Did the Constitution of India borrow ideas and many of its stand-out features from the constitutions of other countries?


It turns out that our founding fathers liberally chose what features to embed into our Constitution and, in many cases, remoulded them to suit diverse local realities.

Lined Circle

Here are nine constitutions that inspired India:



United States 

1. ‘The Ayes Have It’ — The United Kingdom

India borrowed its parliamentary system of government from the British. This includes the primacy of the rule of law, the legislative procedure, the cabinet system, parliamentary privileges, and bicameralism (Lower and Upper House of Parliament).

2. Fundamental Rights — United States of America

The interim president of the constituent assembly, Sachchidananda Sinha, and Dr B R Ambedkar were also heavily influenced by the US Constitution. The very idea of fundamental rights was borrowed from America’s Bill of Rights.

Even our preamble, which begins with “We the people”— a phrase which confers ideas of equality — came from the US Constitution.

Concepts of the rule of law, independence of the judiciary, judicial review of acts by legislative bodies, and the process of impeachment came from the US Constitution.

3. Directive Principles of State Policy — Ireland

India adopted its Directive Principles of State Policy from the provision of Article 45 of the Irish Constitution.

Article 37 of the Indian Constitution states: “The provisions contained in this part shall not be enforced by any court, but the principles therein laid down are nevertheless fundamental in the governance of the country, and it shall be the duty of the state to apply these principles in making laws.”

4. Federalism - Canada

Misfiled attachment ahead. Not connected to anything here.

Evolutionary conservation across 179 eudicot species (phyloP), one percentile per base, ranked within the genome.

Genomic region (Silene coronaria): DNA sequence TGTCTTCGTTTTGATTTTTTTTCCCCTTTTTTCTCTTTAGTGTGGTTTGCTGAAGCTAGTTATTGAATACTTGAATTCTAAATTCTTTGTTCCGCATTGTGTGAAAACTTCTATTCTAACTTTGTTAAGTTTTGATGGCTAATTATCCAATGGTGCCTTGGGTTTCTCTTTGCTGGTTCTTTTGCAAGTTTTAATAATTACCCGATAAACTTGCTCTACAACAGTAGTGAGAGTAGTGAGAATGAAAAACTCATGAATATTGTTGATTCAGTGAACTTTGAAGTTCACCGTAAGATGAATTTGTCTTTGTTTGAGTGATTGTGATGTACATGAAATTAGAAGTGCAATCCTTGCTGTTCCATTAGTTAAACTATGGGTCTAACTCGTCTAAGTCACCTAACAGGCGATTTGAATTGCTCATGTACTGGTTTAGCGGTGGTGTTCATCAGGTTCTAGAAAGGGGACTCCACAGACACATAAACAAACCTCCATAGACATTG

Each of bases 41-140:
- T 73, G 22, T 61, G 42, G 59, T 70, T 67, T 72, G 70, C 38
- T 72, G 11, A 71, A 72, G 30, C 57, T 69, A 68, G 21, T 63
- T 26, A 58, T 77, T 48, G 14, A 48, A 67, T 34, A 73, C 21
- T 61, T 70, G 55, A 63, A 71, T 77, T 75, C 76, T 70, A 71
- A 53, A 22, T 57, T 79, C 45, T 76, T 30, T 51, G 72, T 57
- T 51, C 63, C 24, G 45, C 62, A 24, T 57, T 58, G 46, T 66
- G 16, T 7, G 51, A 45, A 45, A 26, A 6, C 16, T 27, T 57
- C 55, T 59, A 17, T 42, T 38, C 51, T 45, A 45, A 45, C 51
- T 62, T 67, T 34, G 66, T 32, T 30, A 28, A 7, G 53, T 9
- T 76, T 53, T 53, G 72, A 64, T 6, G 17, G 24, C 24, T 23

While the British and Americans influenced the principle of federalism that India adopted, it is Canada, which shares the closest link with India. The similarities extend to the fact that “both are parliamentary and federal democracies, and both have institutionalised judicial review of constitutional matters.”

5. 'Concurrent List' - Australia

The distribution of state power in India is divided along the lines of three lists — Union List, State List and Concurrent List. The first two outline the jurisdiction of the Union and State Government power respectively.

The Concurrent List includes subjects that give powers to both the Centre and State Governments like education, family planning, population control, protection of wildlife, etc. This is an idea we have borrowed from the Australian Constitution, which lists them as “concurrent powers” under Section 51 of its Constitution.

Besides this, we also borrowed ideas of freedom of trade between states and national legislative power to implement treaties, even on issues outside the jurisdiction of the Centre.

6. Liberty, Equality and Fraternity — France

The ideas of liberty, equality and fraternity, popularised by the French Revolution, laid the basis for the formulation of fundamental rights and the freedom struggle.

7. Emergency powers — Germany

The Emergency powers vested with the President of India are on the pattern of similar powers conferred on the President of the German Republic according to Article 48 of the Weimer constitution of Germany.

8. Legislative procedure — South Africa

From South Africa, we have adopted a similar legislative procedure involved in passing constitutional amendments requiring a 2/3rd majority and electing members to the upper house based on proportional representation by the State legislatures.

9. Procedure established by law — Japan

Article 31 of the Japanese constitution mentions the right to personal liberty and life. According to the law procedure in the Japanese constitution, no criminal liability is allowed to be imposed.

This article is similar to Article 21 of the Indian constitution which states that no person can be denied the right to personal liberty and right to life, except based on the procedure that is established by law.